Good Morning, Brooklyn: Tuesday, September 21, 2021
PROTEST AT NATIONAL GRID IN METROTECH: A group of community members from “No North Brooklyn Pipeline and Frack Outta Brooklyn Coalitions” on Monday swarmed the lobby of National Grid’s HQ in Downtown Brooklyn, where they dropped banners and held a speak-out with an Afro-Latin drum line against what they view as the company’s disingenuous sponsorship of Climate Week NYC and the COP26 Glasgow climate conference. They assert that National Grid’s North Brooklyn Pipeline is environmental racism, that it increases the disproportionate burden of toxins in BIPOC communities and worsens health disparities.
Protesting last month’s Public Service Commission’s rate hike approval, the No North Brooklyn Pipeline coalition has also launched a gas bill strike encouraging New Yorkers to withhold $66 —the per-ratepayer cost of the pipeline—from their National Grid gas bill.
FIRST NATIONS INDIGENOUS GROUPS PROTEST HYDROQUÉBEC CONTRACTS: Another plan —one that would bring clean energy into New York State — is also meeting with protests, this time from the Sierra Club and allied groups. Shay O’Reilly, senior organizing representative for the Sierra Club, accused Gov. Kathy Hochul of granting one of the contract awards to HydroQuébec, a project that they claim has been rife with environmental and human rights issues.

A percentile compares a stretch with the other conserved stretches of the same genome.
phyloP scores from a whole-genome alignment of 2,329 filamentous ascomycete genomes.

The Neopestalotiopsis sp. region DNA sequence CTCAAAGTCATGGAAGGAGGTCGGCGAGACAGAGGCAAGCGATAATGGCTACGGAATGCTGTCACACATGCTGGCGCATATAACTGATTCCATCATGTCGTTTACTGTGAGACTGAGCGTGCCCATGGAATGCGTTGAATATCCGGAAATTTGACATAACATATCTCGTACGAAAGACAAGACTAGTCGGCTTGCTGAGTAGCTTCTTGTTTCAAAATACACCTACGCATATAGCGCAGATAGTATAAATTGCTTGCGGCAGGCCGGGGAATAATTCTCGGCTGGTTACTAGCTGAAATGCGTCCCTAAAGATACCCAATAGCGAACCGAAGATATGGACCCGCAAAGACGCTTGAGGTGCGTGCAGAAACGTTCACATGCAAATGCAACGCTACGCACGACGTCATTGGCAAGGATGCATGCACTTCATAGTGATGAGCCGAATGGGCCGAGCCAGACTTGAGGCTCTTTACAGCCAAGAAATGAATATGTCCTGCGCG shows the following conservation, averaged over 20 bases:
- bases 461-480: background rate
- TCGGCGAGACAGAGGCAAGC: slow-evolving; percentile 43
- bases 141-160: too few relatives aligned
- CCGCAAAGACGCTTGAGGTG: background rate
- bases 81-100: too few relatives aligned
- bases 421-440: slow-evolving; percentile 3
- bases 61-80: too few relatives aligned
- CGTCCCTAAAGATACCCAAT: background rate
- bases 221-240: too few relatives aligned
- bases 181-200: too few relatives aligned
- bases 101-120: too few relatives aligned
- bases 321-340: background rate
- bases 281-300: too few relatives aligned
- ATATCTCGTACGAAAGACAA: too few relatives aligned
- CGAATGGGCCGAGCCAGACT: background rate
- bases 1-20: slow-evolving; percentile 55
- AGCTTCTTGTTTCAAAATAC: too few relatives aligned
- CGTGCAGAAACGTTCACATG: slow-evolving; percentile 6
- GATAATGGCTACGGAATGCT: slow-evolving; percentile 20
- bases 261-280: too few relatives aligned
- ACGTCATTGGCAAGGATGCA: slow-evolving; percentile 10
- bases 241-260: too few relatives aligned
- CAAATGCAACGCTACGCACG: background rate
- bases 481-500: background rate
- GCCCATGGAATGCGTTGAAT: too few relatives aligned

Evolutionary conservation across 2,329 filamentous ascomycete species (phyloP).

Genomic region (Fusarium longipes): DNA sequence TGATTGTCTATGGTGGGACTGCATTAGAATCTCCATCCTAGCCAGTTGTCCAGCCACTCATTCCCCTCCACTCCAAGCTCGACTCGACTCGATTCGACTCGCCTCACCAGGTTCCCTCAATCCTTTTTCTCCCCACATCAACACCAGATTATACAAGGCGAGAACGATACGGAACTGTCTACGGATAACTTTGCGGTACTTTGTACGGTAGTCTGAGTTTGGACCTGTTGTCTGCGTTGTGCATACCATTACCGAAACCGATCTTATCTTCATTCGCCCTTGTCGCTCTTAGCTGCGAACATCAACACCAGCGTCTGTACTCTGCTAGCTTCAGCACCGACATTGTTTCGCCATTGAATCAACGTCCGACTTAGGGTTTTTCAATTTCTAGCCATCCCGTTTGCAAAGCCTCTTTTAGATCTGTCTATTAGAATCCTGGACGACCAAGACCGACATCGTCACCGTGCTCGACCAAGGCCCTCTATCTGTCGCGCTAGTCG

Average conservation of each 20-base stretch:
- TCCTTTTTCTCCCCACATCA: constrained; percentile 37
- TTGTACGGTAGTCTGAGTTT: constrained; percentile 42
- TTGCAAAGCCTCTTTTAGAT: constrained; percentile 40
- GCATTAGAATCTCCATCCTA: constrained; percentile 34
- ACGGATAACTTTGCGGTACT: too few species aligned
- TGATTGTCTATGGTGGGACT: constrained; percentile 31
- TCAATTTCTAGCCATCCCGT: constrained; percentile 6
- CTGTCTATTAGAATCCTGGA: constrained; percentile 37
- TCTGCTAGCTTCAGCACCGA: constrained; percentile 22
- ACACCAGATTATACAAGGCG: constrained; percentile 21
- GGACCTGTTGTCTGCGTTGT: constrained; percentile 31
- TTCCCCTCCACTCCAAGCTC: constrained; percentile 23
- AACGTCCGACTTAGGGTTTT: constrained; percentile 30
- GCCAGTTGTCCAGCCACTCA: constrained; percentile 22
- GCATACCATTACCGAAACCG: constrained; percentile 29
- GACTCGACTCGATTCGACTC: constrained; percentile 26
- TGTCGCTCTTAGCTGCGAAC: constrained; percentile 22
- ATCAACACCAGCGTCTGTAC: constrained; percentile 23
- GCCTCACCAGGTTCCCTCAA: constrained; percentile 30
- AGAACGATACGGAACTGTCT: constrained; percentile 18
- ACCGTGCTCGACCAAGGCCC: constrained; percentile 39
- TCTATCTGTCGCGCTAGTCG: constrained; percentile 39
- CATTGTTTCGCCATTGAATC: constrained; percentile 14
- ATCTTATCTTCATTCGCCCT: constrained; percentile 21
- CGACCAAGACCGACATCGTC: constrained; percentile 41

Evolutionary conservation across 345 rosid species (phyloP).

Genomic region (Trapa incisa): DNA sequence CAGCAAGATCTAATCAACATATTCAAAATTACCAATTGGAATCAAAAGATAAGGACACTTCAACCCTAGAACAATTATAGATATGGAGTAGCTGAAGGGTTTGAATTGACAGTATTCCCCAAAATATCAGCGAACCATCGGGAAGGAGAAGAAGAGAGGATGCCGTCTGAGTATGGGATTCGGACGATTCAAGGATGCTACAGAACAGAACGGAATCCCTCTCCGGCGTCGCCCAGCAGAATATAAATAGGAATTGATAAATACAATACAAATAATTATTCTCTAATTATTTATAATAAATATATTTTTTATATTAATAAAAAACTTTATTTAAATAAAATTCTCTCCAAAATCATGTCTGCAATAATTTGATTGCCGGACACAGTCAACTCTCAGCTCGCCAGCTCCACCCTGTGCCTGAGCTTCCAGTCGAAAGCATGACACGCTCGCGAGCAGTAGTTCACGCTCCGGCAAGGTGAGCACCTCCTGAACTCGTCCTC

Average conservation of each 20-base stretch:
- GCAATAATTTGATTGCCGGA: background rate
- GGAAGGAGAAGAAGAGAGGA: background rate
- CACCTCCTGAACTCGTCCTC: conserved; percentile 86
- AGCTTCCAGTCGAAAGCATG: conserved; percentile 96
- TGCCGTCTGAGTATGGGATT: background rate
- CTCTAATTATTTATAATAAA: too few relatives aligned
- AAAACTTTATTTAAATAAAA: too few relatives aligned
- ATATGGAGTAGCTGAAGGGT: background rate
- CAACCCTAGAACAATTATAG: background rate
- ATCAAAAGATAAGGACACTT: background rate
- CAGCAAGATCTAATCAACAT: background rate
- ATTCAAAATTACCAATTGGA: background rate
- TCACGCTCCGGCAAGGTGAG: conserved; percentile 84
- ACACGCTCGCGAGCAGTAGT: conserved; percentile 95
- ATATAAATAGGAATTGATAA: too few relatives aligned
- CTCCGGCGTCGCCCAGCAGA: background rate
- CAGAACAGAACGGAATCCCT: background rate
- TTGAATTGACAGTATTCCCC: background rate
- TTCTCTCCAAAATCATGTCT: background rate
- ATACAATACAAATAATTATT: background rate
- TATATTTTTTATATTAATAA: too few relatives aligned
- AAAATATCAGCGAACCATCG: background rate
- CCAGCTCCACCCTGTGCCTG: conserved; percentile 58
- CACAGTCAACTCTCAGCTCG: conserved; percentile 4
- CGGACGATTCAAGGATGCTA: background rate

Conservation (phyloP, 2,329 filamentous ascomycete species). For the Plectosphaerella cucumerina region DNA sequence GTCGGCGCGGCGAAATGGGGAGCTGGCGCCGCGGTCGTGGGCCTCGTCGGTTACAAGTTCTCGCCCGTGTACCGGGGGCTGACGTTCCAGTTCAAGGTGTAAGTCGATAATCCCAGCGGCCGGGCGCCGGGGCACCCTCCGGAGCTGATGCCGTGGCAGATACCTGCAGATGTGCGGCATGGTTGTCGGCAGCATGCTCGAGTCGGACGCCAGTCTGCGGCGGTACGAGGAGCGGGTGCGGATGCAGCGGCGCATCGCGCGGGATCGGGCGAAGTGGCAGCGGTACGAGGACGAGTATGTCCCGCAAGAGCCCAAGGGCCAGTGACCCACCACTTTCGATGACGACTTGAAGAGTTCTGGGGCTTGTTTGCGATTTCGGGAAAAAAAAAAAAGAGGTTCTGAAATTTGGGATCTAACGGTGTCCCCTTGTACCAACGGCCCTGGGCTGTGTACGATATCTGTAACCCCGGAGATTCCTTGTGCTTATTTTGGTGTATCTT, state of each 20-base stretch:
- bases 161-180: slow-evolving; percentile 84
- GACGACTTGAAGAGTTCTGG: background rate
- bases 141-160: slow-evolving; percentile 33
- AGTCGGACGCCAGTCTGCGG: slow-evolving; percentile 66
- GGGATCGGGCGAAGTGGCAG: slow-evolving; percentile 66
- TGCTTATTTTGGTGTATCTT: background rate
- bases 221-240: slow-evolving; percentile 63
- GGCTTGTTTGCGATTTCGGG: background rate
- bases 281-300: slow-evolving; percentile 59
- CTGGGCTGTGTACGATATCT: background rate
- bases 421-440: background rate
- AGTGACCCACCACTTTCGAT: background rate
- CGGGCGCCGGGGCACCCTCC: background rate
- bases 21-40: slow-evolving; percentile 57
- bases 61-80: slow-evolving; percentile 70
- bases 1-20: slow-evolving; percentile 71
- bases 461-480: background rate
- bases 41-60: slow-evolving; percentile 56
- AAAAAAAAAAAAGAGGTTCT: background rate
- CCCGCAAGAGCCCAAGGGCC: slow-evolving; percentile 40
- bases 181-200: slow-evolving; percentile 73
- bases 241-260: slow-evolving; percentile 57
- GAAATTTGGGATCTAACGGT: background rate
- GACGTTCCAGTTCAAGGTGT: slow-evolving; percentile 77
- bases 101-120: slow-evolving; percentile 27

O’Reilly charged that several First Nations peoples in the region, including the Innu Nation of Labrador, the Innu of Pessamit, the Atikamekw of Wemotaci, and the Anishnabeg of Pikogan, Lac Simon and Kitcisakik, have experienced critical damage to their traditional homelands and lifeways from massive hydropower infrastructure, with little to no compensation from HydroQuébec.
BROOKLYNITES WALK TO END ALZHEIMER’S: More than 200 Brooklyn residents on Sunday raised over $120,000 in this year’s Walk to End Alzheimer’s, which was held at Cadman Plaza Park. One team in particular from University Hospital Brooklyn (UHB) at SUNY Downstate was the top fundraiser in Brooklyn this year, bringing in more than $16,000.
This year’s Walk was held in person with an option to participate from home, to prioritize the participants’ health and safety. The funds will be applied to support and research programs at the Alzheimer’s Association.
FIGHTING DELAYS IN MAIL DELIVERY: A letter that Rep. Carolyn Maloney (D-Greenpoint) and two Congressional colleagues sent to the U.S. Postmaster Louis DeJoy demands answers on proposed service standard changes from the “Delivering for America” plan. They are alarmed that the changes to existing delivery service standards, from three to five days for First Class Mail Letters and Flats, will delay essential mail to millions of Americans who depend on the prompt arrival of checks and other vital documents.
Expressing skepticism that the proposed changes would enable the Postal Service to uphold its commitment to reliable service, the members of Congress wrote, “The Postal Service is not an ordinary business, but an indispensable public service recognized by the Constitution as vital to the American people and to our democracy.”